Reader Kathryn sent me an article called, and I am not kidding, “Tell Loved Ones They are Overweight This Christmas”. Should my loved ones take this advice the follow up article will be “I Told my Loved one She Is Overweight and She Told Me to Sit Down, Shut Up and Mind My Own Damn Business.”
The article says that in a poll of more than 2,000 people, 42% of 18 to 24-year-olds would not tell a loved one they should lose weight because of a fear they would hurt the other person’s feelings.
According to the article, this suggests that ” too many people shy away from the issue”. According to me this proves that 42% of 18-24 year olds have common decency and/or realize that it is impossible for a fat person in our culture to not know that society has a negative opinion about our size. Stated another way, 58% of 18-24 year olds did not eat their bowl of No Shit Sherlock Flakes on the day that the poll was taken.
According to their so-called expert (who works for an organization that appears to make money pretending that they successfully treat obesity), “if someone close to you has a large waistline then as long as you do it sensitively, discussing it with them now could help them avoid critical health risks later down the line and could even save their life.”
No, it won’t. Discussing it with them will do nothing for their health but may very well ruin their holiday and your relationship, so there’s no need to put on your “Concern Troll Man” tights and cape and self-righteously pretend that you are the super hero who saves fat people from ourselves.
We decide how other people treat us, either by setting boundaries or by not setting them. I respect however you decide to allow people to treat you. You are, as always, the boss of your underpants.
But let me suggest that you don’t have to put up with holiday weight shame. You don’t have to put up with body snarking, body stigma, or concern trolling. You don’t have to allow a running commentary on your body, health, or food choices from anyone. You don’t have to accept treatment you don’t like because people are your family, friends, or because they “mean well”. And you don’t have to internalize other people’s bullshit, you don’t have to buy into the thin=better paradigm or be preached to by people who do.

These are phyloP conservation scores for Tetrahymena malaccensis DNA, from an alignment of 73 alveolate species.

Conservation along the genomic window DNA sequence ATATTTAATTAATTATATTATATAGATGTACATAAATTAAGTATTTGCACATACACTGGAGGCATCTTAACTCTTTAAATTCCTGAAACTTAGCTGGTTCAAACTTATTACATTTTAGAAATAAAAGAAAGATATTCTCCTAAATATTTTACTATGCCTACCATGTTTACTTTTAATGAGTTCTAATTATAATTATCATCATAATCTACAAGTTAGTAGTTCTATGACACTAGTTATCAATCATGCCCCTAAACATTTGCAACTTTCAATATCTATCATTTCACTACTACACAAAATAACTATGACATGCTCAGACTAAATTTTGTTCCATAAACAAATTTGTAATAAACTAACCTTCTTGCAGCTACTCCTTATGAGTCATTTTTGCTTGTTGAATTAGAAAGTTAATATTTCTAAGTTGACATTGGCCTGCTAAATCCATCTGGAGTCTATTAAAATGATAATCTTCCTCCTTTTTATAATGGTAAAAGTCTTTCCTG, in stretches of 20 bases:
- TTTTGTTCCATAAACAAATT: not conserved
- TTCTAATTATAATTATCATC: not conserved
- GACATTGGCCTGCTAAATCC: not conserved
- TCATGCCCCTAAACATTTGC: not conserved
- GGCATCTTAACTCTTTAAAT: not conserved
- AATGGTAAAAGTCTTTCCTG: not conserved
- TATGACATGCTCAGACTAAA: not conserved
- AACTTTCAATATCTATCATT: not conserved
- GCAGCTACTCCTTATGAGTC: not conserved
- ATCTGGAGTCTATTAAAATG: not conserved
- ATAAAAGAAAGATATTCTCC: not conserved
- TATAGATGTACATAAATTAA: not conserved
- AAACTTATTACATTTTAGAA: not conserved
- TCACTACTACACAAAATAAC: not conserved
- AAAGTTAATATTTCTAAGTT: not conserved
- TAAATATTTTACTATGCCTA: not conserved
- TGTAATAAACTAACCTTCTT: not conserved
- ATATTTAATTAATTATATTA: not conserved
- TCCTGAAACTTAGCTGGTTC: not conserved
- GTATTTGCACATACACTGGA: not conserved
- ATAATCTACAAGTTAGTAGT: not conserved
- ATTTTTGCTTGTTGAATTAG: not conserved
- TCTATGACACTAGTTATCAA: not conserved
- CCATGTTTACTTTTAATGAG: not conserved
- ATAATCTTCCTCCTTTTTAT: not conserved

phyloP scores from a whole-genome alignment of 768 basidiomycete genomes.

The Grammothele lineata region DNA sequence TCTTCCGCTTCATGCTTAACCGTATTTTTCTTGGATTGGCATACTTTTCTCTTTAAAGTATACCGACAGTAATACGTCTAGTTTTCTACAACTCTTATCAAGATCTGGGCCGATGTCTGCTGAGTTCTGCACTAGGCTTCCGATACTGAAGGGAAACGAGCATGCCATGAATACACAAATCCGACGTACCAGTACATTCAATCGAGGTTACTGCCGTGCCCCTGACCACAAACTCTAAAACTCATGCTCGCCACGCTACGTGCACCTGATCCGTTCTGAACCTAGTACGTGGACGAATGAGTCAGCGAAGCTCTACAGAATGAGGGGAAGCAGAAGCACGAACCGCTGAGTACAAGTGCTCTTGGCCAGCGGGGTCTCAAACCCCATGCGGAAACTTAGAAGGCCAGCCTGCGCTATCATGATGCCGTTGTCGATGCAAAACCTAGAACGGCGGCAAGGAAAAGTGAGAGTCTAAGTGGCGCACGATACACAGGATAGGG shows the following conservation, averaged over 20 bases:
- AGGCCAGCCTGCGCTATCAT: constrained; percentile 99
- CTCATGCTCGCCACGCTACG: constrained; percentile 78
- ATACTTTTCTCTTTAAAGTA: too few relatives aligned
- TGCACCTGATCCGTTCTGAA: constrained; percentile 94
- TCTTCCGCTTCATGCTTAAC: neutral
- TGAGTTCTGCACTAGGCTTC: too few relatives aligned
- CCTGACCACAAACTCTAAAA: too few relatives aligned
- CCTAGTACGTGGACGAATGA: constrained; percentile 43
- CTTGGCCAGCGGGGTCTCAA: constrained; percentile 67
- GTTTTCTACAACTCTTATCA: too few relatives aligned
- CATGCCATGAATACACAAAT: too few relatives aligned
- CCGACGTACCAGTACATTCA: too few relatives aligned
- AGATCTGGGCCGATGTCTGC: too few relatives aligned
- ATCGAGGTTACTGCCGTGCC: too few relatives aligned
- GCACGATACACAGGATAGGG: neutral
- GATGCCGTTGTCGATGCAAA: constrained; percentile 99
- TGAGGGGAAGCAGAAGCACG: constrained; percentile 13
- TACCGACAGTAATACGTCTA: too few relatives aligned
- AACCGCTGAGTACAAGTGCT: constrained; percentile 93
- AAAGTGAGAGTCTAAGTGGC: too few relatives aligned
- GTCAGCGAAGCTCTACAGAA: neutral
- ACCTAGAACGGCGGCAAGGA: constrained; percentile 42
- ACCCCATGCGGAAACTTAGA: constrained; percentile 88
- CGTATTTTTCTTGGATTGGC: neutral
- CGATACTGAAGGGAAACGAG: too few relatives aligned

We are not the first group of people who have been treated like second class citizens in a wave of public hysteria. But no group of people has ever risen above this by buying into the mistaken belief that they are inferior. Loving your body is an act of sheer courage and revolution in this culture. Instead of another article about how to avoid holiday weight gain, here’s what I would like to see all over Facebook, and hear on the radio, television and at gatherings all over the world this holiday season:
My body is not a representation of my failures, sins, or mistakes. My body is not a sign that I am in poor health, or that I am not physically fit. My body is not up for public discussion, debate or judgment. My body is not a signal that I need your help or input to make decisions about my health or life. My body is the constant companion that helps me do every single thing that I do every second of every day and it deserves respect and admiration. If you are incapable of appreciating my body that is your deficiency, not mine, and I do not care. Nor am I interested in hearing your thoughts on the matter so, if you want to be around me, you are 100% responsible for doing whatever it takes to keep those thoughts to yourself. If you are incapable of doing that I will leave and spend my time with people who can treat me appropriately. Please pass the green beans.
As always I think that preparation is the best friend of the fatty. If you suspect that you may be the victim of holiday weight shame then be prepared. Here are some suggestions:
Know what your boundaries are and decide on consequences that you can live with. Don’t threaten things that you won’t follow through on. So try something like “My body is fine, your behavior is inappropriate. If there is one more comment about my weight, I am leaving.” The common thread among my friends who have done this is that they’ve only had to do it once and then their bodies were respected, and they all report feeling incredibly empowered. Contrast that with saying “if you say one more thing I’m never speaking to you again” but then not following through. Now you feel like a failure, and you’ve taught people that your boundaries aren’t real and that your consequences are idle.
Consider talking with members of your family who have been repeat offenders prior to the holiday. Or send out a holiday newsletter e-mail explaining your commitment to Health at Every Size and that comments about your weight are not welcome. Remind yourself (as often as necessary) that there is absolutely nothing wrong with you – their concern trolling behavior is inappropriate. Have a HAES buddy you can call for sanity checks. Be brave, be strong, and teach people how to treat you appropriately.
To listen to the two readers who did amazing recordings of my holiday song re-writing the lyrics of O Christmas Tree to be an Ode to Boundary Setting, click here!
We’re over 1,400 signatures and picking up steam, please consider signing the petition to keep kids off The Biggest Loser and reposting it around the web.
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